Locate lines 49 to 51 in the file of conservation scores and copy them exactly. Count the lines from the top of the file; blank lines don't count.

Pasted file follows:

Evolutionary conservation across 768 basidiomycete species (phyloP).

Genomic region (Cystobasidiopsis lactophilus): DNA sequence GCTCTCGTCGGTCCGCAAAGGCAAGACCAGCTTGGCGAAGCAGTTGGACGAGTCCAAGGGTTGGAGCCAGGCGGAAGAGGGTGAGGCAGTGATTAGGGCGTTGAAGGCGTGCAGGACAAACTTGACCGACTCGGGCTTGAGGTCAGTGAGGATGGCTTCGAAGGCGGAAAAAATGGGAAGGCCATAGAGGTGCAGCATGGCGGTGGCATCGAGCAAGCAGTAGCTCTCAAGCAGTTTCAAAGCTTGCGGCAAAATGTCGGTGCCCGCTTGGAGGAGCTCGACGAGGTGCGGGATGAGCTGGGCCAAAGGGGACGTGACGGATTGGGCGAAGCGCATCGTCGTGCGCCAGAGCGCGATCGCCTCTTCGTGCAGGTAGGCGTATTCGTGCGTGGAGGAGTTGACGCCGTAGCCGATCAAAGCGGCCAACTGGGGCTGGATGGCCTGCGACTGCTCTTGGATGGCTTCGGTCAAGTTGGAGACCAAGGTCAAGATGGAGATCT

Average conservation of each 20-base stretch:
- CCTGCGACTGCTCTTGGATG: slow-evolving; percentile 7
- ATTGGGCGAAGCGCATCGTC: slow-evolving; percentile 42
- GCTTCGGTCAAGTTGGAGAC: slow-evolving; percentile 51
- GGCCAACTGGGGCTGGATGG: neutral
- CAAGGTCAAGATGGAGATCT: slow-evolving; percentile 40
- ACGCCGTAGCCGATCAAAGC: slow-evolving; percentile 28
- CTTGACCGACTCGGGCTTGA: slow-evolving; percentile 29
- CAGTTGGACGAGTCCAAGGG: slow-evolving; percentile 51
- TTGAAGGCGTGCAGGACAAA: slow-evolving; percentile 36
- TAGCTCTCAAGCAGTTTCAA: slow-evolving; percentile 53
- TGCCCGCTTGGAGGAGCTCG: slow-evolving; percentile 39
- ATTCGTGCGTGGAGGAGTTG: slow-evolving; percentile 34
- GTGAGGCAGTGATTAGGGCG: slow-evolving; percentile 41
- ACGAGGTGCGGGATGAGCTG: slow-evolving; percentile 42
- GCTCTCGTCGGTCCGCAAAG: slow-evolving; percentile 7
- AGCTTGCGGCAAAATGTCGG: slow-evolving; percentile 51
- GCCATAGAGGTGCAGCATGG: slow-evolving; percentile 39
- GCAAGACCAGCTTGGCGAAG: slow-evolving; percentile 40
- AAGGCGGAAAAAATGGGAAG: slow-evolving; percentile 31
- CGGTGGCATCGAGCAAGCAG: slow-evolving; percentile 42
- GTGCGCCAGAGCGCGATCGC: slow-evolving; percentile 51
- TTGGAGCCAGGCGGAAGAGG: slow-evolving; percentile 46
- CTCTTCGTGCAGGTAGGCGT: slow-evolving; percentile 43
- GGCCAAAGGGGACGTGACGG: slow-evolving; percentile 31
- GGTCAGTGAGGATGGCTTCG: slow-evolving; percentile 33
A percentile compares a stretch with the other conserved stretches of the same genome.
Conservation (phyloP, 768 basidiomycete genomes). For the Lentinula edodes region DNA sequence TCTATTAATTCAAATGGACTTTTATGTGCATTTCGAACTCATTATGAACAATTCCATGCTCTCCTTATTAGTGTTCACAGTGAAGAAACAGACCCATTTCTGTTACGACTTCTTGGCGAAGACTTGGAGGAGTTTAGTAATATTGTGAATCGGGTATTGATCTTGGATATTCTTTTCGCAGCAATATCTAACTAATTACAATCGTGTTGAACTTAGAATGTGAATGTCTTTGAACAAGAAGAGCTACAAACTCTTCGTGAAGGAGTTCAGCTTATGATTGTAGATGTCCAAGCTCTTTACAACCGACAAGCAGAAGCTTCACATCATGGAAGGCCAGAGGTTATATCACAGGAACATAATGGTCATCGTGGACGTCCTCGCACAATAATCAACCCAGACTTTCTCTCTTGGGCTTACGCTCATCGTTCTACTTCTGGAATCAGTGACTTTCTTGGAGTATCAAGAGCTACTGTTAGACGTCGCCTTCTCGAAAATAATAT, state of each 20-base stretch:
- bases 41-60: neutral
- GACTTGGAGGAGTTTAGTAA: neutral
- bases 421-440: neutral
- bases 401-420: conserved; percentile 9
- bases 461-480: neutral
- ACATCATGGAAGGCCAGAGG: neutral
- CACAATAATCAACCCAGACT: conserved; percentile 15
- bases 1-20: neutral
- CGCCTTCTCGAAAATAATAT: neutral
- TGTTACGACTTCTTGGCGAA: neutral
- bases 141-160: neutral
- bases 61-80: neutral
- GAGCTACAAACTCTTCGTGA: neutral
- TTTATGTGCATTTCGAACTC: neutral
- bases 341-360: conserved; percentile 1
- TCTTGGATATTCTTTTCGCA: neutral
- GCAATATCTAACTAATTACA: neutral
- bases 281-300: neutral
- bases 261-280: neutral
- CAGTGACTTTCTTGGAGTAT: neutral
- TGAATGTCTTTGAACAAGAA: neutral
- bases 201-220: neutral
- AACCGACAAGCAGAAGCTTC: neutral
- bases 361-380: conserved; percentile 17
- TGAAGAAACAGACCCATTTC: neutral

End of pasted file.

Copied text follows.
- bases 261-280: neutral
- CAGTGACTTTCTTGGAGTAT: neutral
- TGAATGTCTTTGAACAAGAA: neutral